Belgian chocolate must be kept in a cool, dry place, away from heat or direct sunlight. Many chocolates can be kept for around a year. When stored in a refrigerator or freezer, your Belgium chocolate may last longer, but you should wrap it carefully it, because it may pick up flavors from other foods.
When you use chocolate in your desserts, you need to be mindful that it shouldn’t be melted over direct heat. The only exception is when it is melted with other ingredients, and the heat needs to be very low when you do so.
For easy melting of Belgian chocolate, start by breaking it into smaller equal-sized pieces (chunks) of chocolate and place it in a heat-proof bowl or jar. Then place the bowl or pot over a pot with hot water, making sure the base of the bowl is not in direct contact with the boiling water. When the chocolate begins to melt, stir it gently. Make sure no drops of water or steam come into direct contact with the molten chocolate.
Once your Belgian chocolate is melted, you can use it to make everything from chocolate cookies to cakes and delicious decorations. Keep in mind that chocolate will set best at 18.5ºC, even though it can set at a slower pace in slightly warmer environments, too.
Finally, be careful when you place chocolate in the refrigerator, particularly after the melting process. It can develop a white bloom at the surface.
Types of Belgian chocolate used in desserts
Even though you pair your cup of coffee with a chocolate cookie or other chocolate treats or you regularly order a hot chocolate drink, you may not consider yourself a chocoholic, but you’re definitely a fan. And, while chocolate may not be your first preference when it comes to dessert, you should still be familiar with its key types, just in case you are asked if you prefer white chocolate over chocolate ice cream with Belgian pralines.
Dark chocolate can contain between 30% and 75% of cocoa solids. It has a slightly sweet taste and a dark color and it is the sort of chocolate that is most frequently used in cooking.
Dark chocolate with a higher solid cocoa content will offer a richer, more intense taste. This Belgian chocolate is also referred to as luxury or continental chocolate and has a solid cocoa content of between 70% and 75%.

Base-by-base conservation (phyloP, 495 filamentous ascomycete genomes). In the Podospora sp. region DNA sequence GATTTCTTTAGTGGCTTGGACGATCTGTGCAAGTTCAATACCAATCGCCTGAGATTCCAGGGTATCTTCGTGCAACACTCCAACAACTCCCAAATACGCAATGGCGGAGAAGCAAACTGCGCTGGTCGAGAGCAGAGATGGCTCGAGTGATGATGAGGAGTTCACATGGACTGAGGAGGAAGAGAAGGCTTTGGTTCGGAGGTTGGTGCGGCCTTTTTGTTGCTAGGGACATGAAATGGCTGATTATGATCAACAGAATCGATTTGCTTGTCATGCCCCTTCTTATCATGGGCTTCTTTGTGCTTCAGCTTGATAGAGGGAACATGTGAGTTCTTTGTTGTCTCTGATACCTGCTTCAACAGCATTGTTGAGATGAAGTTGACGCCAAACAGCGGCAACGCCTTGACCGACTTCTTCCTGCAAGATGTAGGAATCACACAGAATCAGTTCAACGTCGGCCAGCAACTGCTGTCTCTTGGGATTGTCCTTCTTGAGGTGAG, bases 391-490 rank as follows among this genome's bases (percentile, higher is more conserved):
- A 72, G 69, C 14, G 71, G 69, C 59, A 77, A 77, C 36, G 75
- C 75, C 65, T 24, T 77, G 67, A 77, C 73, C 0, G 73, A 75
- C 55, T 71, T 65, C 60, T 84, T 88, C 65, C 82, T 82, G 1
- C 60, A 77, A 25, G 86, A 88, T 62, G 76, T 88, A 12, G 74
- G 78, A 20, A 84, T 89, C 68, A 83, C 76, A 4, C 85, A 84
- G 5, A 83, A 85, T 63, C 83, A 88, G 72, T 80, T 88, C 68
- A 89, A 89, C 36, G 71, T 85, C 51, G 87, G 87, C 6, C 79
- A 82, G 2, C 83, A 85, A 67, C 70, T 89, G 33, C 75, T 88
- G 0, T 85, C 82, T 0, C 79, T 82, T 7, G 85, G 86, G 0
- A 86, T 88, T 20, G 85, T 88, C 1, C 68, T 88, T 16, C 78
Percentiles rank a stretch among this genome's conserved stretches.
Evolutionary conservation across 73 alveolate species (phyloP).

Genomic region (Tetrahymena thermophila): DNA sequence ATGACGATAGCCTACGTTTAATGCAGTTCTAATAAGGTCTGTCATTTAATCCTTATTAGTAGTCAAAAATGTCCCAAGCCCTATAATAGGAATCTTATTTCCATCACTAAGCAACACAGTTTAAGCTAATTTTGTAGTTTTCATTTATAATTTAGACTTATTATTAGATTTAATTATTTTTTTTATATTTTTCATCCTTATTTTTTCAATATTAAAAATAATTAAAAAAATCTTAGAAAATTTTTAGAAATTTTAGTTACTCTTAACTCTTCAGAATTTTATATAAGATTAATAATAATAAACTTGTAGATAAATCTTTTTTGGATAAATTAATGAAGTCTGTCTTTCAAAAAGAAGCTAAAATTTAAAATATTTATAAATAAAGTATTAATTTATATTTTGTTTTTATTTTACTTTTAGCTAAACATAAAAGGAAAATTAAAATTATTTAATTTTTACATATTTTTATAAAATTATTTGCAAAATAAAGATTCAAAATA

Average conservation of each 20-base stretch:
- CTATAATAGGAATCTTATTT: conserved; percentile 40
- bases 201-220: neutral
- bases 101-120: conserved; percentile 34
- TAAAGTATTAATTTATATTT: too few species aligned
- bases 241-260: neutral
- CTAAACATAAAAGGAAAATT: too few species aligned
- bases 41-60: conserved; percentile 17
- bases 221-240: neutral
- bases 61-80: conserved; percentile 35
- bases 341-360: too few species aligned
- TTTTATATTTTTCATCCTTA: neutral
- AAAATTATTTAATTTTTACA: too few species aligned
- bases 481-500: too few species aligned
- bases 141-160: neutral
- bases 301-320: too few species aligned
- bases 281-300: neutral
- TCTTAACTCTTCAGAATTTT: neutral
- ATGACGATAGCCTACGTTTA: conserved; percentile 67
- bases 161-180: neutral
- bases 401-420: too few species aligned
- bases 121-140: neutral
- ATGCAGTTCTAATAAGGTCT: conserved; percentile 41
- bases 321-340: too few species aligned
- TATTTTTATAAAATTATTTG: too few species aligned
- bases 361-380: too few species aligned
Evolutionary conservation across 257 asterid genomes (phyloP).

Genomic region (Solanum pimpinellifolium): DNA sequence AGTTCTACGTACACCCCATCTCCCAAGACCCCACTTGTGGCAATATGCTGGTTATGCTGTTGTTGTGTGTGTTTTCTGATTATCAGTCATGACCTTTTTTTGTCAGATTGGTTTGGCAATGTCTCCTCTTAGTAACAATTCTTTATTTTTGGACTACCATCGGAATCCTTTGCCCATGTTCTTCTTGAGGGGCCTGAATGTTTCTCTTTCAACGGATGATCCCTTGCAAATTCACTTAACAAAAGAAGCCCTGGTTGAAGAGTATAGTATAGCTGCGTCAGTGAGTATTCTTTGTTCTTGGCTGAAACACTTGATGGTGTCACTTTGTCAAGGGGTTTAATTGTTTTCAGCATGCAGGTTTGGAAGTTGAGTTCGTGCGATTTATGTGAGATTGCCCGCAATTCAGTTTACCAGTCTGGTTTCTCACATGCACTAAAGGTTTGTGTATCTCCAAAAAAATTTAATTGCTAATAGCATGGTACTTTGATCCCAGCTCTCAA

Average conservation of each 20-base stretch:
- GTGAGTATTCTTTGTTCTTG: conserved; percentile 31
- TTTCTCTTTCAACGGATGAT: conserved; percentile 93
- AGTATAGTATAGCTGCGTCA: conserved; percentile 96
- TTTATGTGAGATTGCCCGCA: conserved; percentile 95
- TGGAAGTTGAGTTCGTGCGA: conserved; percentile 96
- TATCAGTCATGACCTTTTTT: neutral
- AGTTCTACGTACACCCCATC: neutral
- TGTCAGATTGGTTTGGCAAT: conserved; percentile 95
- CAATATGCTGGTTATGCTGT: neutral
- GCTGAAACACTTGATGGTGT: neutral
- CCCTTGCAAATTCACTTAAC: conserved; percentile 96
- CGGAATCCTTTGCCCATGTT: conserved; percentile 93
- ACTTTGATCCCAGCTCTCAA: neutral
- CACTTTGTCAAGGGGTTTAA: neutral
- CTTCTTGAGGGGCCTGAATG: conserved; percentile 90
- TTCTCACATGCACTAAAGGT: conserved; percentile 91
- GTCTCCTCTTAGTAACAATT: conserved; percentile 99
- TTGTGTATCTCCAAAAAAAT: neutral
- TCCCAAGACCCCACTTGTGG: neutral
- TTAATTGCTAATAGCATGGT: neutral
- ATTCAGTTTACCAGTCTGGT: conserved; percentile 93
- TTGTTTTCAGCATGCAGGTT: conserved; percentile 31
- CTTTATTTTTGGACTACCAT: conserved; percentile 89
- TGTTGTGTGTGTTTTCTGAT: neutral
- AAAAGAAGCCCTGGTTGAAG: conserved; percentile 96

Milk chocolate, as the name implies, contains milk. It has a lovely smoothness, and a mild, sweet flavor. It is more often eaten as-is and rarely used in cooking. However, it does have its place in chocolate cookery, particularly for chocolate decorations or when a creamy flavor is needed.
White chocolate contains lower amounts of peanut butter and cocoa solids. It can be very temperamental when used for cooking. White chocolate is also useful for contrasting colors in decorations, producing a dramatic effect when put over darker backgrounds.
Couverture is the ideal chocolate for professional use since it preserves its high gloss even after melting and cooling. It’s usually available from specialist suppliers. However, in the event that you find it in a store, it will normally be more expensive than standard milk chocolate.
Chocolate glace is a chocolate-flavored cake covering that is considered an inferior product, so it’s not commonly used by real chocolate lovers. This Belgian chocolate has a high fat component, which does make it easier to manage when making some decorations, such as curls or caraque.
Chocolate chips are sold in dark, milk, and white chocolate varieties. They are used mainly for baking and decoration purposes.
Cocoa powder is the powder left behind after the cocoa butter has been pressed from the roasted and ground beans. It has unsweetened, and therefore it has a bitter taste. It offers a good, rich taste of chocolate when used for cooking.
Some scientists claim today that chocolate has some medicinal benefits. Although this is very great news for chocolate lovers, I think we’re going to keep eating chocolate with or without health benefits, be it the famous Belgian chocolate or some other type, and love it anyway!
Mirela Letailleur is a Romanian travel blogger getting ready to move to France. She writes on The Travel Bunny travel blog about affordable travel in Europe, creator of unique free travel guides, local travel expert. Problem solver. Wannabe coffee guru.